Economic policy

Women’s economic policy must be transformative

“We will not go back to what was, but we will move towards what will be.”

As we reflect on the wise words of poet Amanda Gorman, we see the intentions of young women and youth in Minnesota who have stood up to write history – driving political solutions designed to secure economic justice for generations to come. to come.

Through the Young Women’s Initiative of Minnesota (YWI MN), the Women’s Foundation and its partners are on a mission to create a Minnesota where every young woman thrives. We engage the leadership and vision of women impacted by economic barriers to create long-term solutions. As co-chairs of the Young Women’s Initiative Executive Council, we see the power in connecting cross-sector leaders from business, government, philanthropy and communities across the state to the vision of young women and gender-neutral leaders. We know that focusing solutions on those most directly affected is vital for economic justice and that driving policy change is a key ingredient to achieving lasting results.

The pandemic has caused great hardship across the country, but it has cast a particularly harsh light on the deep inequalities in our state — realities that young women and communities of color know all too well. We have seen the power of investing directly in the recovery of our families and businesses, but we continue to live amid stalled progress on gender and racial equity in all areas, including the employment, education and health care.

A report from the Center on Women, Gender and Public Policy at the University of Minnesota, “The unequal impacts of COVID-19 on workers in Minnesota” [PDF], reveals that the pandemic has exposed unique vulnerabilities for women, especially Black, Indigenous and Colored women: these workers are concentrated in the essential workforce with higher risk of virus transmission and greater vulnerability to layoffs. This, combined with Minnesota’s large workforce gap between what we have and what we need, means we need to look at the strengths and opportunities for young women in the workplace of a new way.

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However, many of these young workers face barriers, including race and gender, that prevent or limit their participation, including barriers to affordable and accessible childcare, limited access to family leave paid for medical reasons and low salaries. Simultaneously, without the strong representation of this demographic in our workforce, Minnesota’s economy risks losing a vital source of talent, creativity and leadership. Black, Indigenous and women of color have long been innovators, carriers of culture and centers of families – we must build on this vital legacy if we hope to ensure Minnesota’s continued economic growth and competitiveness.

So how do you remove the barriers? To change outcomes and build financial stability and prosperity, we must advance bold policies centered on women and young women of color. As co-chairs of the Executive Council of the Young Women’s Initiative of Minnesota, we view economic policy as an effective and essential tool for harnessing this change. But to develop and drive policy change, no sector can go it alone.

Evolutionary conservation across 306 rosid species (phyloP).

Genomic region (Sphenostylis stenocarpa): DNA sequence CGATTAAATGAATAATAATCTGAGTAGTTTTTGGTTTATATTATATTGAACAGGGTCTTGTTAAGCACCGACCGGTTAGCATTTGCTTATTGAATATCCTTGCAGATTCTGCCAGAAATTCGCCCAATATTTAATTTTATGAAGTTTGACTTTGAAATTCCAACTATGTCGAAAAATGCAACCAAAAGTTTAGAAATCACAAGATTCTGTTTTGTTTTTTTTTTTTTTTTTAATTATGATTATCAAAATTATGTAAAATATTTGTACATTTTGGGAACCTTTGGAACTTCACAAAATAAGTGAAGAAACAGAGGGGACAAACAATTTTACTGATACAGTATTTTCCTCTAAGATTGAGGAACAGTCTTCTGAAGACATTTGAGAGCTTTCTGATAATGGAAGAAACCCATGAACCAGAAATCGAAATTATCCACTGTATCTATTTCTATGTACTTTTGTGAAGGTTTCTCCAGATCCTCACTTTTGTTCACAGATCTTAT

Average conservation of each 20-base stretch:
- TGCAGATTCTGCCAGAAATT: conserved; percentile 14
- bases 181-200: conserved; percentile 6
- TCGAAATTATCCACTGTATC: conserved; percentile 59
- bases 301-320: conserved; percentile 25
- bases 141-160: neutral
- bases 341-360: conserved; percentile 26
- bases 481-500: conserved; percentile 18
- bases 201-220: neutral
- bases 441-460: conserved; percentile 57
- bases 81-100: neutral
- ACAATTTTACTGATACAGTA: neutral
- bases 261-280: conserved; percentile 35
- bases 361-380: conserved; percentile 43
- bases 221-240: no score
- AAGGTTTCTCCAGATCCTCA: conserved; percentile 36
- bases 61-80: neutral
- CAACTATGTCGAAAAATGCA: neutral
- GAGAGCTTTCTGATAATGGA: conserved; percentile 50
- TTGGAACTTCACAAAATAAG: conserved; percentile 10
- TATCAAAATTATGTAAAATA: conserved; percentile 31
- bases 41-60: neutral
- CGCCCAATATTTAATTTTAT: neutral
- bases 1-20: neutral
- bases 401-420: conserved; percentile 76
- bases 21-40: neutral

The Women’s Foundation and a coalition of cross-sectoral partners led the development and passage of the Women’s Economic Security Act (WESA) – enacted on Mother’s Day 2014, with broad bipartisan support. Designed to protect and promote opportunities for women in the workplace, the new law was a historic victory – addressing the root causes that prevent women in Minnesota from gaining an economic foothold and securing a pathway towards prosperity.

Through the collaborative model of the Young Women’s Initiative, we can build on this success and continue to implement bold, inclusive policies that target women and families. This year, we are calling for cross-sector solutions that support marginalized young women in our state. On our policy agenda, one area where we recognize a clear need for investment is strengthening our state’s care infrastructure to value women for the essential work they do as caregivers. As we partner with organizations and coalitions driving policies to strengthen women’s economic futures and create opportunity, young women are leading their families, on the frontlines and on Capitol Hill with bold demands climate justice, community safety and economic opportunity that center the value they bring to the workforce. We can and must bring the voices of young women leaders to their workplaces, schools, homes and communities.

We all have an active role in writing our story for the next generation. As we await the next special legislative session, we have no choice but to look the inequalities and injustice of our past in the face and engage more Minnesotans in demanding economic opportunity and equal leadership for all. women and girls. Fairness in design produces fairness in results. History tells us: when women are economically secure, Minnesota families and communities thrive.

“For there is always light, if only we are brave enough to see it. If only we were brave enough to be. —Amanda Gorman

Gloria Perez, Peggy Flanagan and Verna Price

Gloria Perez is President and CEO of the Women’s Foundation of Minnesota. Peggy Flanagan is the Lieutenant Governor of Minnesota. Verna Price, Ph.D., is CEO of The Power of People Consulting Group, founder of Girls in Action. They are co-chairs of the Executive Council of the Young Women’s Initiative of Minnesota.


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